People with moderate to severe Alzheimer’s are commonly prescribed Namenda (memantine), which may help reduce symptoms and allow a person to retain independence. It appears to work by regulating a neurotransmitter called glutamine that can cause brain cell overactivity and death. Studies show that Namenda only works in people with moderate to serve Alzheimer’s.

  • What are some of the newer treatments for Alzheimer’s?

    A monoclonal antibody called aducanumab (Aduhelm) has been approved by the Food and Drug Administration (FDA) for the treatment of early Alzheimer’s. It works by targeting a protein called amyloid that causes the formation of plaques in the brains of people with Alzheimer’s. It is hoped that the drug, delivered by monthly injection, may help prevent the build-up of these plaques.

    A transdermal formulation of donepezil (Adlarity) has also been approved to treat Alzheimer's disease. This once-weekly patch offers stable dosing through the skin, which benefits those who have trouble swallowing or who experience gastrointestinal (GI) side effects associated with oral donepezil.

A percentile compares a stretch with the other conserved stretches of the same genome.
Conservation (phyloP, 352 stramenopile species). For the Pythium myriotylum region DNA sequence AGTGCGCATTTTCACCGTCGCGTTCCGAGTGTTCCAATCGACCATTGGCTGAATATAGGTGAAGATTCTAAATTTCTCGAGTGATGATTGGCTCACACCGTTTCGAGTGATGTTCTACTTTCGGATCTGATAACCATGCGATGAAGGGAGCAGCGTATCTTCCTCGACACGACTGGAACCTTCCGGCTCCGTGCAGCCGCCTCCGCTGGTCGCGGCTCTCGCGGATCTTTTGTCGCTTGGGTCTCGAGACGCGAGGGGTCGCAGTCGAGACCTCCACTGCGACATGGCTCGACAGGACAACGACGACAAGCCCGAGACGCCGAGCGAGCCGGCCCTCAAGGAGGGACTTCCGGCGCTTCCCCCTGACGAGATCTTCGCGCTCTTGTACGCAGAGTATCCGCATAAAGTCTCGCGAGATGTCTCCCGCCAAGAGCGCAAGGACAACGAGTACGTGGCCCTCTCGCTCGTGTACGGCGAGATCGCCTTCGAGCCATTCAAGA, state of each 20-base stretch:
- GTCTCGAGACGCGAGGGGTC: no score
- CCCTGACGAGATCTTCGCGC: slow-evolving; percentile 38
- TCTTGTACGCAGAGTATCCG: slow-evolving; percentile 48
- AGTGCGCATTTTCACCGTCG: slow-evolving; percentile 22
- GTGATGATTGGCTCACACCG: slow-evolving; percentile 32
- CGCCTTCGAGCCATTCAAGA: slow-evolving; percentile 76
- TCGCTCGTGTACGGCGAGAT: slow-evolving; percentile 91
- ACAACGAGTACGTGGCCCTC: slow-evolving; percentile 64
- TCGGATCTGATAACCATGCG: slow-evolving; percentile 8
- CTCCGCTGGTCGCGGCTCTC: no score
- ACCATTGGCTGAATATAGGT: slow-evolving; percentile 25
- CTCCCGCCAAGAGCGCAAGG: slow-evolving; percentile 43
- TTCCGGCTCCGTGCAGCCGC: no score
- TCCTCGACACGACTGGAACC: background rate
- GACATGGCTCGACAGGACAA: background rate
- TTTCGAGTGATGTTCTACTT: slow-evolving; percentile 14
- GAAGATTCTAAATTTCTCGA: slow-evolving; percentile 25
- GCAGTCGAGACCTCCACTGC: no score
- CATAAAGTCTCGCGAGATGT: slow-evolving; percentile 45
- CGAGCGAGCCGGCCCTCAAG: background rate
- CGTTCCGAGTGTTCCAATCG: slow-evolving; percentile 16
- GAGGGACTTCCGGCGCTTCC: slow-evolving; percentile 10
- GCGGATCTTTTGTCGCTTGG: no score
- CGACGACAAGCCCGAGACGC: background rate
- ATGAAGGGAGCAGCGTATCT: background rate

• Are there herbal remedies for Alzheimer’s?

    To date, there is little evidence that any natural or herbal remedy can alter the course of Alzheimer’s disease. Even so, supplements like caprylic acid, CoQ10 enzyme, coral calcium, Ginkgo biloba, Huperzine A, and omega-3 fatty acids have all been proposed as possible alternative therapies.

  • Are there effective non-drug treatments for Alzheimer's?

    There is some evidence that exercise can improve cognition in older adults with Alzheimer’s and that certain cognitive-stimulating “exercises” (like attending lectures, studying, or attending concerts) can preserve memory and cognition in people with early Alzheimer's.

17 Sources
Verywell Health uses only high-quality sources, including peer-reviewed studies, to support the facts within our articles. Read our editorial process to learn more about how we fact-check and keep our content accurate, reliable, and trustworthy.
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Additional Reading

By Esther Heerema, MSW
Esther Heerema, MSW, shares practical tips gained from working with hundreds of people whose lives are touched by Alzheimer's disease and other kinds of dementia.